If I told you that picture with the beloved girlfriend was taken in a heavily guarded Jesuit boarding school you would not believe it, but it’s TRUE.
Then that lovely pianist in Paris.
Paris upsets anyone’s love life. Hundreds of books and movies ballyhoo about it, and you don’t believe it until you get bitten yourself! That city does it to young people, especially if you speak its language of love, as I do. Imagined, dreamt of, hallucination, or wishful thinking, probably all of the above, turned me topsy-turvy. Everyone who went through the same experience, and many did, wants to compare with someone else’s experience, just to be able to say, yes! that’s how it felt! Yes, that’s how it was! And then to think that I and my adorable pianist ran into Sammy Davis in the Hermes store, getting his broad smiles and autographs on her shawl!
Get it at:
But the author ran into big troubles, too. Did anyone mess up because they met spider woman when they started their professional career? I did! Nothing more distressful then getting enamored by blond hair, artic blue eyes, a most enticing bright smile and a sexy seductress grabbing you by your….well you know what. Readers don’t want to miss that desperate episode. The author got out of it thanks to the blessing of his gods…oh boy, how that seductress could have destroyed his life…Remember that fabulous song “Here she comes! she is a Man Eater, Ho Ho Ho!?” Watch out!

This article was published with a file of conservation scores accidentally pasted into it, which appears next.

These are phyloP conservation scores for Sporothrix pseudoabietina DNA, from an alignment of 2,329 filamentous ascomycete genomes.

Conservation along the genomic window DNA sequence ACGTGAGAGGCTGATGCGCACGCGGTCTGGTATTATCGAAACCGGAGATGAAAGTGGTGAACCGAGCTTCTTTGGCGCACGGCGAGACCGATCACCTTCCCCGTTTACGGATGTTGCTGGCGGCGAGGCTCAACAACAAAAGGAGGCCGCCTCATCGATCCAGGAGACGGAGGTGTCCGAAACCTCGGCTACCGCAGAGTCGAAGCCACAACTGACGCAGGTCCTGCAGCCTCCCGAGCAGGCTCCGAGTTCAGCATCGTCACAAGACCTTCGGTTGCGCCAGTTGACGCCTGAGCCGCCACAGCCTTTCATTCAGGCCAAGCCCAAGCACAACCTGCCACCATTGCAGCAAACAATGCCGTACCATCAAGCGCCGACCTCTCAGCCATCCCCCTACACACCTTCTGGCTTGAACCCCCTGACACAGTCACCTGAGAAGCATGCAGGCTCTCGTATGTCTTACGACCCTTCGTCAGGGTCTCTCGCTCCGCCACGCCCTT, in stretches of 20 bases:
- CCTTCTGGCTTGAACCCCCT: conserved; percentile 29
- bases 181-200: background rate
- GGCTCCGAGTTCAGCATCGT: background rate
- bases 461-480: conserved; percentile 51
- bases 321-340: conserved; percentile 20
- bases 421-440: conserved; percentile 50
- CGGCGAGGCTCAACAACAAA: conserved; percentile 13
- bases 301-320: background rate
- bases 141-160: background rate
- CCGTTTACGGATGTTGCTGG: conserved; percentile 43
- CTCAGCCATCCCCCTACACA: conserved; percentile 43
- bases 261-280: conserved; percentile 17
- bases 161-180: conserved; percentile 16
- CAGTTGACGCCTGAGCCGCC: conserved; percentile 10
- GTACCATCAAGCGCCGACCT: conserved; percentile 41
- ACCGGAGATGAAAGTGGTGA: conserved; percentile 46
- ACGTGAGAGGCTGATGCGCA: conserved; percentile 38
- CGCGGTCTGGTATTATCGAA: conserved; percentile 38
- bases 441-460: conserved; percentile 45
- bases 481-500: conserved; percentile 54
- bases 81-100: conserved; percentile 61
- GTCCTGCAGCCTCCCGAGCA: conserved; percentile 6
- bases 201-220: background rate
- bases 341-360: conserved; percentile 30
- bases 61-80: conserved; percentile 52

And then he escapes to Switzerland, meets a loving woman but when the relationship sours because of differences in viewpoints and objectives in life, he breaks up once more, only to fall in love with a Norwegian Viking on the skis slopes that ends up in tears on both sides.
Ach! How difficult young life is. Loving and living love and it never stays the way it is. Why does it have to be that way?
Dan Dwyer writes: I had read the author’s vignette on Audrey Hepburn a few months ago when I was looking for something short, different and personal because my daughter is a big Hepburn fan. Mr. Schwartz did not fail me then nor has he failed me now with his compilation of the women he has met in his life. This latest work, Some Women I Have Known, talks as much about the man himself growing up amount the fairer sex, which he learns almost too late in life has a decisive advantage over a man too eager to find life’s companion.
Get it at: